Tag Archives: Sexual Behavior

Sexual activities of humans.

Effects of female genital mutilation/cutting on the sexual function of Sudanese women: a cross-sectional study.

Am J Obstet Gynecol. 2017 Jul;217(1):62.e1-62.e6. doi: 10.1016/j.ajog.2017.02.044. Epub 2017 Mar 3. Effects of female genital mutilation/cutting on the sexual function of Sudanese women: a cross-sectional study.

Rouzi AA, Berg RC, Sahly N, Alkafy S, Alzaban F, Abduljabbar H.


BACKGROUND: Female genital mutilation/cutting (FGM/C) is a cultural practice that involves several types of removal or other injury to the external female genitalia for nonmedical reasons. Although much international research has focused on the health consequences of the practice, little is known about sexual functioning among women with various types of FGM/C. OBJECTIVE: To assess the impact of FGM/C on the sexual functioning of Sudanese women. STUDY DESIGN: This is a cross-sectional study conducted at Doctor Erfan and Bagedo Hospital, Jeddah, Saudi Arabia. Eligible women completed a survey and a clinical examination, which documented and verified women’s type of FGM/C. The main outcome measure was female sexual function, as assessed by the Arabic Female Sexual Function Index. RESULTS: A total of 107 eligible women completed the survey and the gynecological examination, which revealed that 39% of the women had FGM/C Type I, 25% had Type II, and 36% had Type III. Reliability of self-report of the type of FGM/C was low, with underreporting of the extent of the procedure. The results showed that 92.5% of the women scored lower than the Arabic Female Sexual Function Index cut-off point for sexual dysfunction. The multivariable regression analyses showed that sexual dysfunction was significantly greater with more extensive type of FGM/C, across all sexual function domains (desire, arousal, lubrication,
orgasm, satisfaction, and pain) and overall. CONCLUSION: The study documents that a substantial proportion of women subjected to FGM/C experience sexual dysfunction. It shows that the anatomical extent of FGM/C is related to the severity of sexual dysfunction.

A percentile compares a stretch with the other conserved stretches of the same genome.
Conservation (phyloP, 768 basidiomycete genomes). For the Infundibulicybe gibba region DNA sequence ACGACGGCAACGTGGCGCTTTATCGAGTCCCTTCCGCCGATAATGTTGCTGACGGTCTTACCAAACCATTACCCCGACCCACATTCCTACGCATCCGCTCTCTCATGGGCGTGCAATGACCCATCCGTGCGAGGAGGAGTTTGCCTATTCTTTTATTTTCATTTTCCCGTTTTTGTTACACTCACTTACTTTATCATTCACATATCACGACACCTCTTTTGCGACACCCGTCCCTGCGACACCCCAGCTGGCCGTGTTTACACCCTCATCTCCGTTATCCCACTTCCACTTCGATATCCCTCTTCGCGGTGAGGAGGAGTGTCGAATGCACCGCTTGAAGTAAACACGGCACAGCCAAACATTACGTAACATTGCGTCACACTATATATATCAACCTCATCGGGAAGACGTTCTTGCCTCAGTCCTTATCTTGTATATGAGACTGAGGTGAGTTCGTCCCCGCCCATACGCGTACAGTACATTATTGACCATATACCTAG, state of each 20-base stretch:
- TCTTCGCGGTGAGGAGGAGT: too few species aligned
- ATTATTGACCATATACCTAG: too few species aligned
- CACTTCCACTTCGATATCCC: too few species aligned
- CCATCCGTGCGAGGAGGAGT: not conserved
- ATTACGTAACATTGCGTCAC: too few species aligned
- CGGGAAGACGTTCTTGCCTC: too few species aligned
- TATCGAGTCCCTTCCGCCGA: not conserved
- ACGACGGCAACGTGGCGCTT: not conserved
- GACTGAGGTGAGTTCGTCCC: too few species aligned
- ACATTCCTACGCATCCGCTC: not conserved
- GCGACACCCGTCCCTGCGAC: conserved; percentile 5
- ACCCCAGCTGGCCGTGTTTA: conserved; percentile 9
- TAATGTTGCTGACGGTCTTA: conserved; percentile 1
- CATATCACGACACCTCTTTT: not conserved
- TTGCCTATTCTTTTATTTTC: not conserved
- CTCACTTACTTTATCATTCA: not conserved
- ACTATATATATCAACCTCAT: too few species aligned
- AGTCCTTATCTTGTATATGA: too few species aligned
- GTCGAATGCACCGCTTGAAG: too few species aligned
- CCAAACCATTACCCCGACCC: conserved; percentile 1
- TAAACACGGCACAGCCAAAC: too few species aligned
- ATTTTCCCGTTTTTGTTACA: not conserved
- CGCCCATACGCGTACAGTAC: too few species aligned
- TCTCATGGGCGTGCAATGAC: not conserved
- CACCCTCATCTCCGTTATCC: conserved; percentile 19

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The relation of female circumcision to sexual behavior in Kenya and Nigeria

Women Health. 2016 Jun 29:1-18. [Epub ahead of print]

The relation of female circumcision to sexual behavior in Kenya and Nigeria.

Mpofu S, Odimegwu C, De Wet N, Adedini S, Akinyemi J


One of the reasons for the perpetuation of female circumcision is that it controls female sexuality. In this study, the authors examined the relationship between female circumcision and the sexual behavior of women in Kenya and Nigeria. Data on women who were aware of circumcision and were circumcised were extracted from the Kenya Demographic and Health Survey of 2008-09 as well as the Nigeria Demographic and Health Survey of 2008. The sample size was 7,344 for Kenya and 16,294 for Nigeria. The outcome variables were age at first intercourse and total lifetime number of sexual partners. The study hypothesis was that women who were circumcised were less likely to have initiated sex early and to have only one sex partner. Cox proportional hazards regression and Poisson regression were used to examine the relations of female circumcision and other selected variables to sexual behavior. No association was observed between female circumcision and the outcomes for sexual behavior of women in Kenya and Nigeria. The argument of sexual chastity is insufficient to sustain the perpetuation of female circumcision.

This article can be accessed in this LINK

Effect of female genital mutilation/cutting on sexual functions.

Sex Reprod Healthc. 2016 Dec;10:3-8. doi: 10.1016/j.srhc.2016.07.002. Epub 2016 Jul 28.

Effect of female genital mutilation/cutting on sexual functions.

Biglu MH, Farnam A, Abotalebi P, Biglu S, Ghavami M


BACKGROUND: Female Genital Mutilation/Cutting (FGM/C) or female circumcision is the procedure of eliminating some or all parts of the external female genitalia. FGM/C is carried out by traditional circumcisers. They usually use cutting tools like a blade or straight-razor. Although FGM/C is well described in the African continent and some Arabic countries, data from Iran are scarce.

OBJECTIVES: The major objective of this current study was to investigate the effects of FGM/C on the female sexual function of married women compared to the non-circumcised women in the Kurdistan province of Iran.

METHODS: A case-control study was conducted in a sample of 280 married women (140 circumcised-women and 140 non-circumcised-women) who referred to the healthcare centers for vaccination, midwifery, or family planning services. Participants were requested to complete the Persian-translated version of the Female Sexual Function Index.

MAIN OUTCOME MEASURES: The total score of the FSFI and its individual domains.

RESULTS: Of the circumcised women, 51.4% reported circumcision procedures before the age of 3 years. Religion motivation (53.6%) was mentioned as the most important factor for the family leading to FGM/C. Almost all operations were performed by traditional circumcisers. Non-circumcised women had significantly higher Persian-FSFI total score (25.3 ± 4.34) compared to the circumcised women (17.9 ± 5.39).